Re P (Findings of Fact) (2014)
 EWCA Civ 89
Court of Appeal (Civil Division)
A judge had erred in concluding that medical evidence supported a traumatic cause for a child’s injury, when in fact the evidence was equivocal. She had therefore approached the non-medical evidence from the wrong angle and her decision could not stand.
The appellant (P) appealed against a decision that he had caused non-accidental injuries to the daughter (K) of his partner (M).
K was approximately one-and-a-half years old. She and her brother lived with M and P. M was divorced from their father (F). K was admitted to hospital after having a fit. She had red marks on her head which had faded by the time she arrived at the hospital. She was discharged later that day, but continued to be unwell. An MRI scan revealed that she had bilateral subdural collections over both cerebral hemispheres, but they had occurred weeks or months earlier. She also had a small retinal haemorrhage. M was told that the children could not stay in her care. The following day P rang social services and told them that he had accidentally knocked K down the stairs a few weeks earlier. He also told police that on the day K was admitted to hospital, she and the family dog had head-butted each other, causing a bruise on her head. A few days later he admitted that the stairs incident was a lie, made up in order to prevent M from losing her children. A psychological report noted that P’s mental state was fragile and he was prone to acting impulsively. F issued proceedings seeking a residence order in respect of K and her brother. The judge stated that the medical evidence was equivocal and could point to either a natural or a traumatic cause for the retinal haemorrhages and the fit. However, she concluded that “there were several features that supported [a traumatic cause] as being likely”. She found that the most likely explanation for P’s lie about the stairs incident was that he was seeking to cover up another traumatic incident which he was too frightened to admit. She also found that he had embellished the dog incident.
P submitted that it was wrong for the judge to have shored up equivocal medical evidence with the non-medical evidence concerning the lie.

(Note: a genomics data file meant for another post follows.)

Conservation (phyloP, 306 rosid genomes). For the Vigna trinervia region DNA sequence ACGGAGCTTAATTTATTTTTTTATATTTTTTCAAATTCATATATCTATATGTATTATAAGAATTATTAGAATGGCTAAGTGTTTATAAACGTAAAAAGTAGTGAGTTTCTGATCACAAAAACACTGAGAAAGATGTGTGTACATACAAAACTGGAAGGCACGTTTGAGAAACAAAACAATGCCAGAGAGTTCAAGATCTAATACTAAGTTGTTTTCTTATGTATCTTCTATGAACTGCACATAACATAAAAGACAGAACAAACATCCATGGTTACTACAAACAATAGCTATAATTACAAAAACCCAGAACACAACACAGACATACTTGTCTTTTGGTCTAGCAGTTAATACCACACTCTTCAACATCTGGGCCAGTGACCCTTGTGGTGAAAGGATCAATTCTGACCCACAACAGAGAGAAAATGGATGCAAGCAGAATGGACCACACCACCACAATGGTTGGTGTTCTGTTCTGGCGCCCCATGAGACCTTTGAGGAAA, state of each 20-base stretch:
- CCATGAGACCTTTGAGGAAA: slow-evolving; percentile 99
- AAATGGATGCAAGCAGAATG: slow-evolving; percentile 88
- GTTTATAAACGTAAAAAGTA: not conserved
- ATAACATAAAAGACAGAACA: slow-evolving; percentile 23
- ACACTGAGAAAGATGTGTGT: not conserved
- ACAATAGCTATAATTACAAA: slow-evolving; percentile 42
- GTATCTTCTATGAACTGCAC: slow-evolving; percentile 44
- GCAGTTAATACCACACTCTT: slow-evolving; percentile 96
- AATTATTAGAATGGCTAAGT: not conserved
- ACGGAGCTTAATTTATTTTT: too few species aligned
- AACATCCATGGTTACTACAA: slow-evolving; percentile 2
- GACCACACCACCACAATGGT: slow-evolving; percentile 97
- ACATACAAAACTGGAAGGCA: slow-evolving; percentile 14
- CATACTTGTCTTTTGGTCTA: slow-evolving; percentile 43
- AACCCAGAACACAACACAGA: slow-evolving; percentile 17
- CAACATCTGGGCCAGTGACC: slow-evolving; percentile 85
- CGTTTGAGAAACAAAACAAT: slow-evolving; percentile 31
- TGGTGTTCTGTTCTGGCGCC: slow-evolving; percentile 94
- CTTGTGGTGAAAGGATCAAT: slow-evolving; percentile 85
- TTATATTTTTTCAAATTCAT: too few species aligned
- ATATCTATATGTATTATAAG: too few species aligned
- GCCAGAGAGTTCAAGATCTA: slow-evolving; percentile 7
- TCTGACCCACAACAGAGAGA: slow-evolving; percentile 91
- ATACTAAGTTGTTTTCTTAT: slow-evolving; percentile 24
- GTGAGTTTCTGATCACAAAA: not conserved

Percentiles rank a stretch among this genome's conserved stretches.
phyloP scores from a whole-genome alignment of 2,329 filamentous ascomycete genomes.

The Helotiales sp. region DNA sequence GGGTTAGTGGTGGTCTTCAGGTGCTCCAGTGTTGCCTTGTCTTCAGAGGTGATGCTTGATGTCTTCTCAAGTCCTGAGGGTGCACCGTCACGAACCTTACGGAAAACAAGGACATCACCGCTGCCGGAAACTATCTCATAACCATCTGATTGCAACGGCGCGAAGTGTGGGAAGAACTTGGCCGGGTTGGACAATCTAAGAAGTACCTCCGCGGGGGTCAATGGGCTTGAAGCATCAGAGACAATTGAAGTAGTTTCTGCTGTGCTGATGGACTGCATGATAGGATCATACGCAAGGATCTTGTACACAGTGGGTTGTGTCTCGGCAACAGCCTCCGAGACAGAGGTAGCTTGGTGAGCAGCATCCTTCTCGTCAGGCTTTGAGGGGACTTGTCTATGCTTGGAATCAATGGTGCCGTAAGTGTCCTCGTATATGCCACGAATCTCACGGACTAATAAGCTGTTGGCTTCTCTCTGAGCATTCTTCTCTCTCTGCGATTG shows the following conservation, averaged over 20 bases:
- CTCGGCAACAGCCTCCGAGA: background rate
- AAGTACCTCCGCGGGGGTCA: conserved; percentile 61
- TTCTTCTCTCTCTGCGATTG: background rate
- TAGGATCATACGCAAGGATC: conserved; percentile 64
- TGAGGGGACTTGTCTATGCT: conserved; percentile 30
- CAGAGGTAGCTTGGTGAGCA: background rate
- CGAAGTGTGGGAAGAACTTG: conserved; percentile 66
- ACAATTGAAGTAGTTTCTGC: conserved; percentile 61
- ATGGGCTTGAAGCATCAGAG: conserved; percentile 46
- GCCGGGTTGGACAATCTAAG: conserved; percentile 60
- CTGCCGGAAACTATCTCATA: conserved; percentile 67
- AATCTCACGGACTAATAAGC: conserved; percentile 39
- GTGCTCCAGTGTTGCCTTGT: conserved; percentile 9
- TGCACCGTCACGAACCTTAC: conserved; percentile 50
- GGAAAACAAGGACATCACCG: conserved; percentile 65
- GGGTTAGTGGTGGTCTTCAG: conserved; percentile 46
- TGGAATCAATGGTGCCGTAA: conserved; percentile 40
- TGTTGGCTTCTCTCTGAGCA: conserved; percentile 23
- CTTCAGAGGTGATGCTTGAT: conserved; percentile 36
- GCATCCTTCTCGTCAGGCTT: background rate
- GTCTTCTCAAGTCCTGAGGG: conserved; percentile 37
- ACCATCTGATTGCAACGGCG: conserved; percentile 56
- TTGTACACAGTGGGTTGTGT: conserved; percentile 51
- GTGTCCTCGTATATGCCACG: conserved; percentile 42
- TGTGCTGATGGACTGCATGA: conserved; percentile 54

(1) In an appropriate case, findings of non-accidental injury could be made even though the medical evidence did not establish that there had been such an injury. The court had to consider the totality of the evidence and make findings on the balance of probability (see para.52 of judgment). (2) The case was unusual in that P admitted lying, and offered an explanation why. It was more common for the lie to have been found by the judge. The judge had given careful consideration to P’s explanation and referred to the features of the psychological report which supported what he said, namely his fragile mental state and impulsivity. She gave cogent reasons for concluding that the probability was that he was lying to hide another, more sinister, episode of trauma. Her reasoning was shaped intuitively as a result of her assessment of P as a party and a witness. An appellate court should be very cautious about interfering with the trial judge’s assessment, particularly when it depended heavily upon observation of a party over several days, including in cross-examination directed to the particular point in issue. The case was difficult and unusual, and the care with which the judge approached it was apparent from her judgment. However, there was a problem with her findings. That problem lay in her treatment of the medical evidence. The non-medical evidence was not particularly robust in nature. It could hardly be said that it pointed inexorably to one end. There was no margin for error when the judge considered its implications in light of the medical evidence. Her view that there were several features of the medical evidence that supported a traumatic cause was either not accurate or not explained. A proper approach would have been to recognise that, at best, the medical evidence did not help a great deal. If the judge’s words indicated that she derived positive support from it then she had approached the non-medical evidence from the wrong angle. The support that she might have erroneously derived from the medical evidence might have been sufficient to propel her to a finding that she would not otherwise have made against P. Had she acknowledged that the most that could be said of the medical evidence was that it was, in some respects, consistent with a traumatic cause, she might have questioned to a greater extent whether there was any event at all on the day in issue, and might have taken a different view as to the import of P’s lies. A contemplation of the absence of medical features positively supporting a traumatic event might also have led her to remind herself of those elements of the medical evidence that did not fit well with a traumatic event (paras 33, 53-59).